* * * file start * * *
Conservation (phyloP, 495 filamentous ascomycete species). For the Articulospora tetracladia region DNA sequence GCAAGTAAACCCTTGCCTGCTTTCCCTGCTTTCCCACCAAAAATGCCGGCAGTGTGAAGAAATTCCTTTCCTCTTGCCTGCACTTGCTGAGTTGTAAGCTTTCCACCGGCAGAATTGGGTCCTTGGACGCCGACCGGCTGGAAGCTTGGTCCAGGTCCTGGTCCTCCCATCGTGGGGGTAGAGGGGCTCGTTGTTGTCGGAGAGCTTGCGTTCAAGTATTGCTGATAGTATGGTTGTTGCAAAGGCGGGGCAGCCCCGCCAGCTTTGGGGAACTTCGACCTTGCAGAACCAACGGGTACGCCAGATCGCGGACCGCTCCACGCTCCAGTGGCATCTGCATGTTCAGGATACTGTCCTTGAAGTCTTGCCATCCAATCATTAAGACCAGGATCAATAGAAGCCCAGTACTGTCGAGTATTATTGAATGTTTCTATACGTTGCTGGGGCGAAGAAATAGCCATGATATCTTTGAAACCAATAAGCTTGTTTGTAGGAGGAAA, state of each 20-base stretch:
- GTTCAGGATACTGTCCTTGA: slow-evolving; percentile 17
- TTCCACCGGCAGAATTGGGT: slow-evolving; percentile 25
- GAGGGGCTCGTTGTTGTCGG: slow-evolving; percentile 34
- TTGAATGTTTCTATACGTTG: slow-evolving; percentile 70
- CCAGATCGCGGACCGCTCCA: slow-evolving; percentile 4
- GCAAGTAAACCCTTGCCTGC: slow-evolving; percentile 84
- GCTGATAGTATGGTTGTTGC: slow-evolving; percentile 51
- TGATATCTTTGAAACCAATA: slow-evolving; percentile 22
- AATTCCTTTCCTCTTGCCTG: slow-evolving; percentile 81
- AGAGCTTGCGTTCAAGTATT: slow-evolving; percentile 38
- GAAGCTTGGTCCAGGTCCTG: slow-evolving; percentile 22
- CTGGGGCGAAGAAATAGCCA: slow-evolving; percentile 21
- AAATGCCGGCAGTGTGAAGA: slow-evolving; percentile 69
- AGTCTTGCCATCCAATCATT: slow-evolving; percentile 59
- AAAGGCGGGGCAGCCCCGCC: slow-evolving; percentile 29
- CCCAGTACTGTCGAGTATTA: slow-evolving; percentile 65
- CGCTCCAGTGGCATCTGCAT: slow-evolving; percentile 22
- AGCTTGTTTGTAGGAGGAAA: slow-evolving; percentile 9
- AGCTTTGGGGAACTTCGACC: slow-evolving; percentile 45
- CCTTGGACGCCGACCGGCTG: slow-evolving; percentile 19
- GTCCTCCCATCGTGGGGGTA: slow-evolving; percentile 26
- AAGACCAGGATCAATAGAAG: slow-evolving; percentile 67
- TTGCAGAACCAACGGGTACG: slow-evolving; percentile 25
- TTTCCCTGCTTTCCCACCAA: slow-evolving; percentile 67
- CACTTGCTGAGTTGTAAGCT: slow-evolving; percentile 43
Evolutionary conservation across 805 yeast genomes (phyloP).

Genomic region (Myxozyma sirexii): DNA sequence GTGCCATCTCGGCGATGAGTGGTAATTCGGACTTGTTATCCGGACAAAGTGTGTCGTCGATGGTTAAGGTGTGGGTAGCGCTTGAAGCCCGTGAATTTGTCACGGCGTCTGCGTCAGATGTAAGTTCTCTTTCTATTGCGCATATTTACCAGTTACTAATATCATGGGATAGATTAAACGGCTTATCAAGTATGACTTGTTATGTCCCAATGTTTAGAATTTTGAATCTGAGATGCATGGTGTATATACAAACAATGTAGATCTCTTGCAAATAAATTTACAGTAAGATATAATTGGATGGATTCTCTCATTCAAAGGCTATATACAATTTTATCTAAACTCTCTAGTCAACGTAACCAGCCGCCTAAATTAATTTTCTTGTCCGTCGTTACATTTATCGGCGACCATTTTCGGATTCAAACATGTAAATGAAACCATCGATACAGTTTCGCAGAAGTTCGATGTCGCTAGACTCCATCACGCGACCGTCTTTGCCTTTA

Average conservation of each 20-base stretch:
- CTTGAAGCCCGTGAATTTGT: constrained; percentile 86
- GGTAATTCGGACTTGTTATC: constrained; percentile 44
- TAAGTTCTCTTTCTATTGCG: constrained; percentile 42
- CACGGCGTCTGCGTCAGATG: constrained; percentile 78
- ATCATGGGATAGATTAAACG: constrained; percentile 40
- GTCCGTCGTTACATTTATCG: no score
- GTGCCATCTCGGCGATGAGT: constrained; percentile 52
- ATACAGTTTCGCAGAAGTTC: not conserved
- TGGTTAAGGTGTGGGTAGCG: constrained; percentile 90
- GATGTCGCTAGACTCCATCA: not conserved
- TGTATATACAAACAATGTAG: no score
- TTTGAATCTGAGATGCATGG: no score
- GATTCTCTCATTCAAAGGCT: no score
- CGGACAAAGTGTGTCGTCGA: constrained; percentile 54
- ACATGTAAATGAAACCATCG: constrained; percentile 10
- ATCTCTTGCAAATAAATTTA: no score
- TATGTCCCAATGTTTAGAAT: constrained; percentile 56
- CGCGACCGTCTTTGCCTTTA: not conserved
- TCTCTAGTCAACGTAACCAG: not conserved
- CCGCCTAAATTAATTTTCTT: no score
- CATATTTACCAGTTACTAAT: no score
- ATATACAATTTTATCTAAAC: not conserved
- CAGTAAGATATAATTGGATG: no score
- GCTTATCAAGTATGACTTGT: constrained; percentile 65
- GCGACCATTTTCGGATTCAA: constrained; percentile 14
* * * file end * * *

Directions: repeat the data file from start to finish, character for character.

Conservation (phyloP, 495 filamentous ascomycete species). For the Articulospora tetracladia region DNA sequence GCAAGTAAACCCTTGCCTGCTTTCCCTGCTTTCCCACCAAAAATGCCGGCAGTGTGAAGAAATTCCTTTCCTCTTGCCTGCACTTGCTGAGTTGTAAGCTTTCCACCGGCAGAATTGGGTCCTTGGACGCCGACCGGCTGGAAGCTTGGTCCAGGTCCTGGTCCTCCCATCGTGGGGGTAGAGGGGCTCGTTGTTGTCGGAGAGCTTGCGTTCAAGTATTGCTGATAGTATGGTTGTTGCAAAGGCGGGGCAGCCCCGCCAGCTTTGGGGAACTTCGACCTTGCAGAACCAACGGGTACGCCAGATCGCGGACCGCTCCACGCTCCAGTGGCATCTGCATGTTCAGGATACTGTCCTTGAAGTCTTGCCATCCAATCATTAAGACCAGGATCAATAGAAGCCCAGTACTGTCGAGTATTATTGAATGTTTCTATACGTTGCTGGGGCGAAGAAATAGCCATGATATCTTTGAAACCAATAAGCTTGTTTGTAGGAGGAAA, state of each 20-base stretch:
- GTTCAGGATACTGTCCTTGA: slow-evolving; percentile 17
- TTCCACCGGCAGAATTGGGT: slow-evolving; percentile 25
- GAGGGGCTCGTTGTTGTCGG: slow-evolving; percentile 34
- TTGAATGTTTCTATACGTTG: slow-evolving; percentile 70
- CCAGATCGCGGACCGCTCCA: slow-evolving; percentile 4
- GCAAGTAAACCCTTGCCTGC: slow-evolving; percentile 84
- GCTGATAGTATGGTTGTTGC: slow-evolving; percentile 51
- TGATATCTTTGAAACCAATA: slow-evolving; percentile 22
- AATTCCTTTCCTCTTGCCTG: slow-evolving; percentile 81
- AGAGCTTGCGTTCAAGTATT: slow-evolving; percentile 38
- GAAGCTTGGTCCAGGTCCTG: slow-evolving; percentile 22
- CTGGGGCGAAGAAATAGCCA: slow-evolving; percentile 21
- AAATGCCGGCAGTGTGAAGA: slow-evolving; percentile 69
- AGTCTTGCCATCCAATCATT: slow-evolving; percentile 59
- AAAGGCGGGGCAGCCCCGCC: slow-evolving; percentile 29
- CCCAGTACTGTCGAGTATTA: slow-evolving; percentile 65
- CGCTCCAGTGGCATCTGCAT: slow-evolving; percentile 22
- AGCTTGTTTGTAGGAGGAAA: slow-evolving; percentile 9
- AGCTTTGGGGAACTTCGACC: slow-evolving; percentile 45
- CCTTGGACGCCGACCGGCTG: slow-evolving; percentile 19
- GTCCTCCCATCGTGGGGGTA: slow-evolving; percentile 26
- AAGACCAGGATCAATAGAAG: slow-evolving; percentile 67
- TTGCAGAACCAACGGGTACG: slow-evolving; percentile 25
- TTTCCCTGCTTTCCCACCAA: slow-evolving; percentile 67
- CACTTGCTGAGTTGTAAGCT: slow-evolving; percentile 43
Evolutionary conservation across 805 yeast genomes (phyloP).

Genomic region (Myxozyma sirexii): DNA sequence GTGCCATCTCGGCGATGAGTGGTAATTCGGACTTGTTATCCGGACAAAGTGTGTCGTCGATGGTTAAGGTGTGGGTAGCGCTTGAAGCCCGTGAATTTGTCACGGCGTCTGCGTCAGATGTAAGTTCTCTTTCTATTGCGCATATTTACCAGTTACTAATATCATGGGATAGATTAAACGGCTTATCAAGTATGACTTGTTATGTCCCAATGTTTAGAATTTTGAATCTGAGATGCATGGTGTATATACAAACAATGTAGATCTCTTGCAAATAAATTTACAGTAAGATATAATTGGATGGATTCTCTCATTCAAAGGCTATATACAATTTTATCTAAACTCTCTAGTCAACGTAACCAGCCGCCTAAATTAATTTTCTTGTCCGTCGTTACATTTATCGGCGACCATTTTCGGATTCAAACATGTAAATGAAACCATCGATACAGTTTCGCAGAAGTTCGATGTCGCTAGACTCCATCACGCGACCGTCTTTGCCTTTA

Average conservation of each 20-base stretch:
- CTTGAAGCCCGTGAATTTGT: constrained; percentile 86
- GGTAATTCGGACTTGTTATC: constrained; percentile 44
- TAAGTTCTCTTTCTATTGCG: constrained; percentile 42
- CACGGCGTCTGCGTCAGATG: constrained; percentile 78
- ATCATGGGATAGATTAAACG: constrained; percentile 40
- GTCCGTCGTTACATTTATCG: no score
- GTGCCATCTCGGCGATGAGT: constrained; percentile 52
- ATACAGTTTCGCAGAAGTTC: not conserved
- TGGTTAAGGTGTGGGTAGCG: constrained; percentile 90
- GATGTCGCTAGACTCCATCA: not conserved
- TGTATATACAAACAATGTAG: no score
- TTTGAATCTGAGATGCATGG: no score
- GATTCTCTCATTCAAAGGCT: no score
- CGGACAAAGTGTGTCGTCGA: constrained; percentile 54
- ACATGTAAATGAAACCATCG: constrained; percentile 10
- ATCTCTTGCAAATAAATTTA: no score
- TATGTCCCAATGTTTAGAAT: constrained; percentile 56
- CGCGACCGTCTTTGCCTTTA: not conserved
- TCTCTAGTCAACGTAACCAG: not conserved
- CCGCCTAAATTAATTTTCTT: no score
- CATATTTACCAGTTACTAAT: no score
- ATATACAATTTTATCTAAAC: not conserved
- CAGTAAGATATAATTGGATG: no score
- GCTTATCAAGTATGACTTGT: constrained; percentile 65
- GCGACCATTTTCGGATTCAA: constrained; percentile 14